March 4, 2009
Port Mann P3 deal falls through as province turns to design-build contract
The B.C. government made a huge policy u-turn on the new Port Mann Bridge project by changing from a public-private partnership to a more traditional procurement model.
The province will now fully finance the design-build construction contract for the 10-lane super bridge.
The decision was announced after the government failed to finalize a deal with the lead proponent for the P3 contract.
For several months, Macquarie Group was having difficulties securing financing.
The global economic slowdown was behind the financing difficulties.
The government expected to reach a deal, but was forced to announce last week that negotiations between the province and MacQuarie collapsed.
The MacQuarie group was part of the Connect BC Development Group, which also included Transtoll Inc., Peter Kiewit Sons Co. and Flatiron Constructors Canada Limited.
“Over the past several weeks, negotiations continued in good faith with Connect BC Development Group,” said Larry Blain, Partnerships BC CEO in a letter dated Feb. 24 to Transportation and Infrastructure Minister Kevin Falcon.
“Despite these proceedings, a mutually satisfactory agreement could not be reached and more time will not alter this. Therefore, I recommend that this negotiation be concluded.”
The government announced on Feb 27 that it is entering into a fixed-price contract with a joint venture of Peter Kiewit Sons Co. and Flatiron Constructors Canada Limited.
The group will design and build the new, 10-lane Port Mann Bridge and Highway 1 widening at the previously agreed upon cost of $2.46 billion.
“The Port Mann/Highway 1 project has always been a certainty, but what was to be confirmed was the best way to finance it,” said Falcon.
“We have determined that a traditionally financed arrangement is the better way to proceed at the current time.”
The B.C. government reached an agreement-in-principle with Connect BC Development Group on Jan. 28, for construction of the project.
A few weeks before this, Macquarie was granted a one month extension to get their financing finalized.
The deal and final costs for the project should have been finalized in March.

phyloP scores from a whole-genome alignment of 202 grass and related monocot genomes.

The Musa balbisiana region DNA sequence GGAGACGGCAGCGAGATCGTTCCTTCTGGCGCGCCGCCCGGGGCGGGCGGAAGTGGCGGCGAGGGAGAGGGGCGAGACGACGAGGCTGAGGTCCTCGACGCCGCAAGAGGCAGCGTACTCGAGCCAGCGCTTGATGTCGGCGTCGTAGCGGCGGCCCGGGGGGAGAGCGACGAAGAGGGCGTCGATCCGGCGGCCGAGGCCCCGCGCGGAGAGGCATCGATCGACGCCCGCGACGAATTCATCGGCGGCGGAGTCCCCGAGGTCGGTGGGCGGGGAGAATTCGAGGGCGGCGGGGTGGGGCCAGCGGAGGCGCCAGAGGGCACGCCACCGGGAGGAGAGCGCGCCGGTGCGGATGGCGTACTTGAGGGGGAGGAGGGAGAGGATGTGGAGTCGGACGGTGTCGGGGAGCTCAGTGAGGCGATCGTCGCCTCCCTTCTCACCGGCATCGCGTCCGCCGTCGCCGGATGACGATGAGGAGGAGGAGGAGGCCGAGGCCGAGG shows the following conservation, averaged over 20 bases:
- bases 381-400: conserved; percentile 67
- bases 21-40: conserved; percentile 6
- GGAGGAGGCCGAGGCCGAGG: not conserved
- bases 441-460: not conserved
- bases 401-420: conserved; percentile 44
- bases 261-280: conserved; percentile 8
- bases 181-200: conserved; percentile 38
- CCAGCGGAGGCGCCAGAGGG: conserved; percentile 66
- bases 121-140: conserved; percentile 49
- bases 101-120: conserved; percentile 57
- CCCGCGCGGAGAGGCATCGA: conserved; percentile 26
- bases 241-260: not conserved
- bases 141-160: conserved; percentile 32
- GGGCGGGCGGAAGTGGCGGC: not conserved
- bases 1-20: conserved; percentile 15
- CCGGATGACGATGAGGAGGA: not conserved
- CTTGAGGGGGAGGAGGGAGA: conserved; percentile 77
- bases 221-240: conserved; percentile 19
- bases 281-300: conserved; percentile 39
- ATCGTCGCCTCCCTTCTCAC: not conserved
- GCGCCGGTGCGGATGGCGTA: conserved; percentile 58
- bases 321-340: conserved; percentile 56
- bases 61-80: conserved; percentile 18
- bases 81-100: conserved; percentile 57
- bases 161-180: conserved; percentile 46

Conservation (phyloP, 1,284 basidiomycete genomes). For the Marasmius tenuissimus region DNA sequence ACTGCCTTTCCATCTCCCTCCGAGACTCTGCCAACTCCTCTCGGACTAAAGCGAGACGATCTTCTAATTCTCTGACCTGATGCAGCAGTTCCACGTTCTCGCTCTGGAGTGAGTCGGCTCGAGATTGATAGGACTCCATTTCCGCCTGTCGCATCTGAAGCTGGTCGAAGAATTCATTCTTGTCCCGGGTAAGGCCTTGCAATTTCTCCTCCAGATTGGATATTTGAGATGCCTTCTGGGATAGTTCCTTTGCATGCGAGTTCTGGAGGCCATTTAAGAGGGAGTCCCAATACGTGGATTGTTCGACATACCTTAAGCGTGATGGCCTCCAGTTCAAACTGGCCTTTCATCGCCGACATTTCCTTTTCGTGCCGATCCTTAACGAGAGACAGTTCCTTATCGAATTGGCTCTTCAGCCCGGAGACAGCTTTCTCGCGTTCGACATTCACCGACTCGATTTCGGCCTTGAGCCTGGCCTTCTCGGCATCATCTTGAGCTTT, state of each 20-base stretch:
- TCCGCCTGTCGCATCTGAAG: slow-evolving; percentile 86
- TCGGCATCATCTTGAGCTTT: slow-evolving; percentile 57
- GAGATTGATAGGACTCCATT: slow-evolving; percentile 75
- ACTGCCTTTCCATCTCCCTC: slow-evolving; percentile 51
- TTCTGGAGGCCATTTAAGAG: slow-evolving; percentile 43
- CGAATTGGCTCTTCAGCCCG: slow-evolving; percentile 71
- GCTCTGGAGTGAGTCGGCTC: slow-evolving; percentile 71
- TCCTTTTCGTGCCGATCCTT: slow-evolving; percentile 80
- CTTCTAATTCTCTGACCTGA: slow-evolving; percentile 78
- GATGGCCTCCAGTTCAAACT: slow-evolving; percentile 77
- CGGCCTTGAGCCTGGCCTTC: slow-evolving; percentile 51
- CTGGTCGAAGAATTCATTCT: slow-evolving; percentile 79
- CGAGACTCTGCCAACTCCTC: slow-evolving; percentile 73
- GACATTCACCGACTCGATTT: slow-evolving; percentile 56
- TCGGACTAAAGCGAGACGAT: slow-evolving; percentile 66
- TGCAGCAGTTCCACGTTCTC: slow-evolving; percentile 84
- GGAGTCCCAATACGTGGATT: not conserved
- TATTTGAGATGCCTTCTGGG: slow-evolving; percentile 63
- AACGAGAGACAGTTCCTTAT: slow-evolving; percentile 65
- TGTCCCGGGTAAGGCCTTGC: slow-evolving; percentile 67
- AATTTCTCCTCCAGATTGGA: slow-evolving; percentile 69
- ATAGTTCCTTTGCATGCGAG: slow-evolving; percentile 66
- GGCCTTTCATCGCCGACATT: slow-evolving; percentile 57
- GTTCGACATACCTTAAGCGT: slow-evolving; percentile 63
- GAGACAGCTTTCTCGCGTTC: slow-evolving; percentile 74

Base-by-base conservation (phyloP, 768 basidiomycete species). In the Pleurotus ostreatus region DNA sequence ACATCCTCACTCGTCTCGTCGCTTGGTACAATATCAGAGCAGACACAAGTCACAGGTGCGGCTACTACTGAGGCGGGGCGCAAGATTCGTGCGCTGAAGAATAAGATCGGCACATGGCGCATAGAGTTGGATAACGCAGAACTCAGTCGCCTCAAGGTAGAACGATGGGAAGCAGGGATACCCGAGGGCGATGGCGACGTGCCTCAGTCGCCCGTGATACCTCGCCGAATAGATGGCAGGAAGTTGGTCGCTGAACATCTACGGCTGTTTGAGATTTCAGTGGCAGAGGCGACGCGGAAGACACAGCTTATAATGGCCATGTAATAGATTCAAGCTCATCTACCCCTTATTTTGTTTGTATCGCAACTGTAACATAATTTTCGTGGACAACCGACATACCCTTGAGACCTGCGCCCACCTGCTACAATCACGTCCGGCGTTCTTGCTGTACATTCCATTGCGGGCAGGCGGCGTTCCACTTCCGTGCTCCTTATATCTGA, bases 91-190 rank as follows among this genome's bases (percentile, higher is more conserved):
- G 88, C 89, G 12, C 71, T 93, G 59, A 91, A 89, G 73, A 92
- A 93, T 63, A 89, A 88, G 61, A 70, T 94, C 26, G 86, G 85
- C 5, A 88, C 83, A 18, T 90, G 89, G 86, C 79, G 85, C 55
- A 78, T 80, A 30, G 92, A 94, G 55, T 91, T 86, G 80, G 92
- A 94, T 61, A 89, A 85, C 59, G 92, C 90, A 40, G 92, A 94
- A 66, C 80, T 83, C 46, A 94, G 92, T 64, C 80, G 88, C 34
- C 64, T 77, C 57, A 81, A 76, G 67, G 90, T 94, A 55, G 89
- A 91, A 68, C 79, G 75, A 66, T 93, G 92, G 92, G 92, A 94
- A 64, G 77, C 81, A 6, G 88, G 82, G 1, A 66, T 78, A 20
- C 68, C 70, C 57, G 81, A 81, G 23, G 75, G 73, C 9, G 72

The financial arrangements for the project, which were supposed to take the form of a public-private partnership, were originally scheduled for completion in early January.
Despite this, the government insists that the financial arrangements were not the problem and the negotiations broke down due to a lack of agreement on final terms.
“We said from the beginning that this was a very challenging capital market environment and that executing the project would involve complex negotiations,” said Falcon.
“Unfortunately, the parties could not agree on final terms. Partnerships BC recommended not to proceed, and the province and Connect BC have mutually agreed to end the P3 procurement process.”
Even though the parties were unable to agree on final terms, the government has retained Macquarie to provide advisory services including financing and tolling operations.
Despite the lack of arranged financing, an official ceremony unveiled the bridge’s new design and marked the start of construction. Earlier plans had called for the twinning of the existing bridge.
During the ceremony Falcon and Campbell talked about the benefits of using a private public partnership, such as the transfer of risk, innovative design, financing and the maintenance of the project over its life.
The project was supposed to be financed entirely by Macquarie, which is Australia’s largest investment bank.
However, construction on the new bridge actually started in August with geotechnical work, drilling, planning, detailed design, utility works and environmental permitting.
The fixed-price contract with Kiewit-Flatiron is designed to ensure cost overruns or construction delays are the responsibility of the contractor.
The 40 kilometre Port Mann Highway 1 project consists of the construction of a new Port Mann Bridge and widening Highway 1, as well as upgrading interchanges and improving safety and access between McGill Street in Vancouver and 216th Street in Langley.
The project should be complete by 2013 and is expected to create 8,000 jobs.
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